Mapping nature's changes remind us of our environmental clocks and their subsequent feedback loop we may subtly rely on. The moon takes about a month to orbit the Earth, rising in the east and setting in the west each and every day. With each rise and fall our moon waxes and wanes, producing full and new moons.
Full moons in almanacs were seasonal markers, times for harvest, planting, equinoxes and solstices. These names have their roots in folklore.
January - Old Moon, Moon After Yule
February - Snow Moon, Hunger Moon, Wolf Moon
March - Sap Moon, Crow Moon, Lenten Moon
April - Grass Moon, Egg Moon
May - Planting Moon, Milk Moon
June - Rose Moon, Flower Moon, Strawberry Moon
July - Thunder Moon, Hay Moon
August - Green Corn Moon, Grain Moon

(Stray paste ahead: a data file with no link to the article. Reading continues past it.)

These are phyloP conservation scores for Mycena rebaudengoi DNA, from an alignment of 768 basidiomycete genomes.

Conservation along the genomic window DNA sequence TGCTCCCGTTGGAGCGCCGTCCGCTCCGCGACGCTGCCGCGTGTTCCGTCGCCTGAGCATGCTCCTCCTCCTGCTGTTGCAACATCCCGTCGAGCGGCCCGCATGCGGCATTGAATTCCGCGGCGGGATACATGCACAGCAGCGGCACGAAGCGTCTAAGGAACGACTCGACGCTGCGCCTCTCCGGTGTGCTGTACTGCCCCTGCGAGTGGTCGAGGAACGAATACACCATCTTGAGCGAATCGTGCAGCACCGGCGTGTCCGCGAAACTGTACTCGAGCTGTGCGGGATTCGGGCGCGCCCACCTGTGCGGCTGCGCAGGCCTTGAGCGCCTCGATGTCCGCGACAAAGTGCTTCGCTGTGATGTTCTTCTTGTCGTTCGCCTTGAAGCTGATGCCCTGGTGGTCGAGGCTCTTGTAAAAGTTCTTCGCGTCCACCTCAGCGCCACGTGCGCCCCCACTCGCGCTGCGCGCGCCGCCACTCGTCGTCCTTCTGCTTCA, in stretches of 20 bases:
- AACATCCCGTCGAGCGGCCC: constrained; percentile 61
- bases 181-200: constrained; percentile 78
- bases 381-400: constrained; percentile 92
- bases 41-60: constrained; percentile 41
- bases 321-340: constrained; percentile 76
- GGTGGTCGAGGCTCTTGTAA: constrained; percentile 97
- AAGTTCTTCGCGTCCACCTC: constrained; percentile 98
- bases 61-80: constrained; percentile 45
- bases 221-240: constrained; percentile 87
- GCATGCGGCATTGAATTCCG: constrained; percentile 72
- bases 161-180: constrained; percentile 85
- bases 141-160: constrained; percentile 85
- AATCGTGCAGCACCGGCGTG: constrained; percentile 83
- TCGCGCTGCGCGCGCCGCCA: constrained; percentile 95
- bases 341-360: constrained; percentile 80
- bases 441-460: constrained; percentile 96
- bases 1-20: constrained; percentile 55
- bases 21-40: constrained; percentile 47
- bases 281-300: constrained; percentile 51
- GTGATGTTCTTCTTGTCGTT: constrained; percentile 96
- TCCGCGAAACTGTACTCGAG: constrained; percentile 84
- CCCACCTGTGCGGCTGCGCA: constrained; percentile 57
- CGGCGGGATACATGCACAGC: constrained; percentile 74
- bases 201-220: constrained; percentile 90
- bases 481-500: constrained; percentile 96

September - Fruit Moon, Harvest Moon
October - Harvest Moon, Hunter’s Moon
November - Hunter’s Moon, Frosty Moon, or Beaver Moon
December: - Moon Before Yule, or Long Night Moon
About once every 19 years, February has no full moon at all. Moreover, in 7 out of every 19 years, two full moons will fall in the same calendar month. The second of the month’s two full moons is popularly referred to as a Blue Moon.
2016 has no such events but we welcome each rise and fall of our moon.